Deploying your single-repo, Fullstack Node and React app on Heroku and Netlify

In this tutorial, we're going to learn how to deploy a fullstack app in a single repo to both Heroku and Netlify.

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There are times when we build fullstack applications and pushed them to a single repo. In a case like that, we sometimes have all the frontend code in a folder called client and the backend in another folder called server. After we're done building and it's time to deploy, we're faced with the problem of deploying only a single folder in a repo to different hosting platforms.

In this tutorial, we're going to learn how to deploy a fullstack app in a single repo to both Heroku and Netlify. Or demo app contains 2 folders: server and client. The server folder contains our Node app which would be deployed to Heroku; while the client folder contains our React app and would be deployed to Netlify.


Note: For this to work, the client and server folders should be completely standalone and should not be dependent on each other. Each with its own package.json and package-lock.json or yarn.lock files.

To get started, you need to have Netlify, Heroku, and Github or Gitlab accounts. Also, you need to have the Heroku CLI installed on your computer. If you don't have the CLI, follow this link for help on how to do so.

First of, we'll start with deploying the React app to Netlify.

  • Open your Netlify dashboard and click on New site from Git. Connect your Github or Gitlab accounts and select the repo you want to deploy.


  • Type yarn build or npm run build (depending on if you used yarn or npm in your project) in your build command and in your Publish directory, type in build.


  • Click deploy site and the build should start running. Unfortunately, the build will fail and if you open the generated link, you'll get a page not found error. This is because Netlify is trying to build your site from the root of the repo which in this case, does not contain any package.json file and your other project files.


  • The next thing we're going to do is to instruct Netlify to look for the required app files in the client folder. Click Site settings and after that, click Build & deploy on the sidebar on your left.


Click edit settings. In the base directory field, type in the name of the folder containing your Frontend app which in this case is the client folder. Click save.

  • If you have environment variables that are required in your app, click environment on the left sidebar and then the Edit variables button. Type in your environment variables in the key-value format.


  • On the top navigation bar, click Deploys to open the deploys page. Click the Trigger deploys dropdown and select Deploy site. This will trigger a new deploy and you can see the deploy logs in real-time.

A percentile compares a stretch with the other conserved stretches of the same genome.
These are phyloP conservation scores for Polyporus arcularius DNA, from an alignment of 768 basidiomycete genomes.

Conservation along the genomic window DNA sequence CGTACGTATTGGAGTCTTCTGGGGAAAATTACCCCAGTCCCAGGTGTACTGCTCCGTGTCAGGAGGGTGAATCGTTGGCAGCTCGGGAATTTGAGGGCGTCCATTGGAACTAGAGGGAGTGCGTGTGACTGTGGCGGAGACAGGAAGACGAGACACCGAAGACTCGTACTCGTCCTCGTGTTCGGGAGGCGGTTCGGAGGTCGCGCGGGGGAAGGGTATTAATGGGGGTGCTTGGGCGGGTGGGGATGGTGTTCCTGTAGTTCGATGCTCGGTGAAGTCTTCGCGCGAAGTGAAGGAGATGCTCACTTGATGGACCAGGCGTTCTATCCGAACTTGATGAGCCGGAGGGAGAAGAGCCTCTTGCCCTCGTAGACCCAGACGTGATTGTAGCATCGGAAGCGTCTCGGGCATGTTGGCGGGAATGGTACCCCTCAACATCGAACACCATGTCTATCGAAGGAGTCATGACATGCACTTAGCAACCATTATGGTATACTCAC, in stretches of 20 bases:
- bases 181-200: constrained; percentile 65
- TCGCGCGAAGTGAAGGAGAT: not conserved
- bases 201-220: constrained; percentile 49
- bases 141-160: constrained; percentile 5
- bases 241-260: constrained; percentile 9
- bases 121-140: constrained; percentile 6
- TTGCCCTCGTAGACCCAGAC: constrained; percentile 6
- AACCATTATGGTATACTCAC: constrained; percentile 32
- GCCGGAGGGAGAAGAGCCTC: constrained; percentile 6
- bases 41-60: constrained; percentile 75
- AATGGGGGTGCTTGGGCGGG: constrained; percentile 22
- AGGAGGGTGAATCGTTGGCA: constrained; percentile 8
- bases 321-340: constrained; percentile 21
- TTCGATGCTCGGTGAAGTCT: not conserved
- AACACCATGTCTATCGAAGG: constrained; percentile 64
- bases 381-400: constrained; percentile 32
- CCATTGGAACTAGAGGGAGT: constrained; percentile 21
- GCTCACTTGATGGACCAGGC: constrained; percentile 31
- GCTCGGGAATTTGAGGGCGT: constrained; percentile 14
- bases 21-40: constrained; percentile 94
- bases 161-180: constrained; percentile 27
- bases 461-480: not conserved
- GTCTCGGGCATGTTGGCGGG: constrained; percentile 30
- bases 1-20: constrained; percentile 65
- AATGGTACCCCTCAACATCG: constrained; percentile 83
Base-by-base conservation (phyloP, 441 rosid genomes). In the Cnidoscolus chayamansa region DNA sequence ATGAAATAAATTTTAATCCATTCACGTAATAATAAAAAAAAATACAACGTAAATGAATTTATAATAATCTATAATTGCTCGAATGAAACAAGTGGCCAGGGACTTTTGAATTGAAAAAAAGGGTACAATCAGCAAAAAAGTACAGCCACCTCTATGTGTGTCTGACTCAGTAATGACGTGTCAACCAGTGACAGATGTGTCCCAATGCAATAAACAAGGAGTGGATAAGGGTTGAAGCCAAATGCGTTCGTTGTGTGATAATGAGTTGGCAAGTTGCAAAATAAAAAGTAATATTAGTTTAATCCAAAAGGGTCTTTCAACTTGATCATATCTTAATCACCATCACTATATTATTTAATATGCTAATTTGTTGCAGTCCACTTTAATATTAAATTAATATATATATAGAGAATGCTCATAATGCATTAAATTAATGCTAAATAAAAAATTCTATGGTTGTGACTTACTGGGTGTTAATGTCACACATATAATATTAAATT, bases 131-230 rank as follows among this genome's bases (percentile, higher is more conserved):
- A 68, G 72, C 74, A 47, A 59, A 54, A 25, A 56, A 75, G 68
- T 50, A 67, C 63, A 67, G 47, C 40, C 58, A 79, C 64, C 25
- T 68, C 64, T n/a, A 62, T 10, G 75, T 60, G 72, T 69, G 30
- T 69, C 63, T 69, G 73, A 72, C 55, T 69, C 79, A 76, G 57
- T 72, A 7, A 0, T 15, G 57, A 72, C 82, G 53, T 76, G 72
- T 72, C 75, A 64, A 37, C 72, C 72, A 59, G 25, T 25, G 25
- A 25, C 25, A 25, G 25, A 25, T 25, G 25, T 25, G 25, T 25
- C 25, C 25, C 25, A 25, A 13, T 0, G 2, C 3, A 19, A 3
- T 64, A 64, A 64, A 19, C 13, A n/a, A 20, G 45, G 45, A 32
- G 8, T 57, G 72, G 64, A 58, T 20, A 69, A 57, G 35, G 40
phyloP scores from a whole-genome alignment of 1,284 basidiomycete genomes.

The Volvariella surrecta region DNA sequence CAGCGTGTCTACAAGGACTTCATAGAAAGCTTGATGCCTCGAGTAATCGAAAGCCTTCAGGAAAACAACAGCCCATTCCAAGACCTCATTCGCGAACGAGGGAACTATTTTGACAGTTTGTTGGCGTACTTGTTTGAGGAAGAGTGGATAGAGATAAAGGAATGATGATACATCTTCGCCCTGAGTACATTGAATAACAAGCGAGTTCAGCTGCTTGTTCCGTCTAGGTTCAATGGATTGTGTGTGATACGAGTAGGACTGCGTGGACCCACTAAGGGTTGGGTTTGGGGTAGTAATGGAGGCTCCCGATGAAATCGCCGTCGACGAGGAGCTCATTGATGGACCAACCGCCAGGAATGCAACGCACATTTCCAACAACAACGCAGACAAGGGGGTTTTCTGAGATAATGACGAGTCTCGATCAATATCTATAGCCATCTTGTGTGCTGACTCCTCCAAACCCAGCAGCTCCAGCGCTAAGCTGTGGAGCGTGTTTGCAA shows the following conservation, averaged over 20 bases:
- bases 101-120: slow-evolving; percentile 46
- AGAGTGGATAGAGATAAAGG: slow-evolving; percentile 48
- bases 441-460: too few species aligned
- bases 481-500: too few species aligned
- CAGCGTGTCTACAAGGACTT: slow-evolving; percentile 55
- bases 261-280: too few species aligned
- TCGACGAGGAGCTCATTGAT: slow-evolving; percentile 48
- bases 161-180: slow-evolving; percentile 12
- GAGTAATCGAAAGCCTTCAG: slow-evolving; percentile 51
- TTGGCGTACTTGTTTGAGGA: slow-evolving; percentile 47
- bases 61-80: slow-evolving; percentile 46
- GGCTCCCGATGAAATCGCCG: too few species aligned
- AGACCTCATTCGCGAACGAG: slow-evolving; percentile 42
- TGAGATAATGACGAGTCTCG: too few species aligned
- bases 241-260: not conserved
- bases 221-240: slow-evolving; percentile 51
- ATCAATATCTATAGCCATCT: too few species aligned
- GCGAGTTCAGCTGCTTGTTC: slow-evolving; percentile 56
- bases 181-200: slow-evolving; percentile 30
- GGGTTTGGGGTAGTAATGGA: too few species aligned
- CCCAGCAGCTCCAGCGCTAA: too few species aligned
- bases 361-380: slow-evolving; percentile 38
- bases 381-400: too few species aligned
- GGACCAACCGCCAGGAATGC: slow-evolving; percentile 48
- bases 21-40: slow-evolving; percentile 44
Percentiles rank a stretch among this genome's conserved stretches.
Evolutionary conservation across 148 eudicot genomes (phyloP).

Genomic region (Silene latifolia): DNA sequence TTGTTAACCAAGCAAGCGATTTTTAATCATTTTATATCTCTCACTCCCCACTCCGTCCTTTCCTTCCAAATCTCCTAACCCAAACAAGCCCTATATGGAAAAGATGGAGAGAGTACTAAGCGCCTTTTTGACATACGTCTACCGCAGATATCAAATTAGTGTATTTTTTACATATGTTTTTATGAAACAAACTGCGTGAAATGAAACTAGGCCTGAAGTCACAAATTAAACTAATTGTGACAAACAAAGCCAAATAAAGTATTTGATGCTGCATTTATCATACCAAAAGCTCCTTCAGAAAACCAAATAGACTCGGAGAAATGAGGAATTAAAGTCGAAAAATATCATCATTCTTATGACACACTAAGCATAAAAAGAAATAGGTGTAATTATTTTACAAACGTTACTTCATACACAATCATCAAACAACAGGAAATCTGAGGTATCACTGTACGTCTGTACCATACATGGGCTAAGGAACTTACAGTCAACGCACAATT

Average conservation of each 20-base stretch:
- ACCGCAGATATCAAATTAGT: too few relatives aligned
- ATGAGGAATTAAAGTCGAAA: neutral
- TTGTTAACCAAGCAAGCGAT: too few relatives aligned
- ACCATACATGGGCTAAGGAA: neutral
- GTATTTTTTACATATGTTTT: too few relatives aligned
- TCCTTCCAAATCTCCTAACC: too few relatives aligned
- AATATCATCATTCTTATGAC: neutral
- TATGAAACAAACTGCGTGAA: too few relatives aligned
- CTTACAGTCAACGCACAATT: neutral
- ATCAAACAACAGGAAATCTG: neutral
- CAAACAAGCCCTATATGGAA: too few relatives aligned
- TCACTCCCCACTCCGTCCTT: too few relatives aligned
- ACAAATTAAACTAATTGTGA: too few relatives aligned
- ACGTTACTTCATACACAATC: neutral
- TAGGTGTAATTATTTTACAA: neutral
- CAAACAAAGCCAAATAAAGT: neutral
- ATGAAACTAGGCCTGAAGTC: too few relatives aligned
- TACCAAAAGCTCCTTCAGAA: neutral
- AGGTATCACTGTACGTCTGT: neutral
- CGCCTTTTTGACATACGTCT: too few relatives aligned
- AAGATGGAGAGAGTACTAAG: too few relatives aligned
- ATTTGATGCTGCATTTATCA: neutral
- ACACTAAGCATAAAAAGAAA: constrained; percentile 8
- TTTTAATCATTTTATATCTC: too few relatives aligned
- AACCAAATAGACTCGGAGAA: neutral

• Your frontend app is now deployed and clicking on the generated link would show your live app.


Deploying the Node app to Heroku is just as easy as that of the frontend with Netlify.

  • First, you'll need to create a new file in the server folder called Procfile. Just Procfile with no file extensions. This file will give Heroku instructions on how to start your server. Inside the file, write the command you use to run your Node app. In this case, it's node index.js so in the Profile, you'll have web: node index.js


  • Open a terminal and cd into the root directory of the project. Log in to your Heroku account in the CLI by running heroku login. A new browser tab or window would open and you can log in to your account.
  • Go back to the terminal and create a new Heroku app by running heroku create app-name. Remember to change "app-name" to the name of the app you want to use.
  • Then push the folder containing your backend code (in this case, server folder) to Heroku by running git subtree push --prefix folder-name heroku master. Remember to change "folder-name" in that command to the right folder name. In this case, the right folder name is server so the command becomes git subtree push --prefix folder-name heroku master. Basically what the command does is to push only the server folder to heroku for deployment.


The URL of your deployed app will be shown on the terminal. If you have environment variables required to make your Node application run, you'll need to add them to Heroku as well.

  • Open your heroku dashboard to view all of your apps.


  • Click the app you just created and click settings on the top navbar. On the page, click the Reveal Config Vars button and set your environment variables using the same key-value system stated earlier.


The limitation of this method of deploying a subdirectory in Heroku is that you'll need to run the git subtree push --prefix folder-name heroku master command every time you make changes to your app and need to push it to production.

On Netlify however, you don't need to trigger a deploy every time. The app auto-deploys every time you push to the connected repo. This feature can be disabled if you don't want it.

There you have it. You have both your React app and Node apps deployed and running live. The same process used for deploying the React app can be done for your Vue projects as well. The probable major change you might need is the build command and publish directory.

If there are other settings or configurations you want to add to your app, the Netlify and Heroku docs are awesome resources that can help you.

Ayodele Samuel Adebayo's photo

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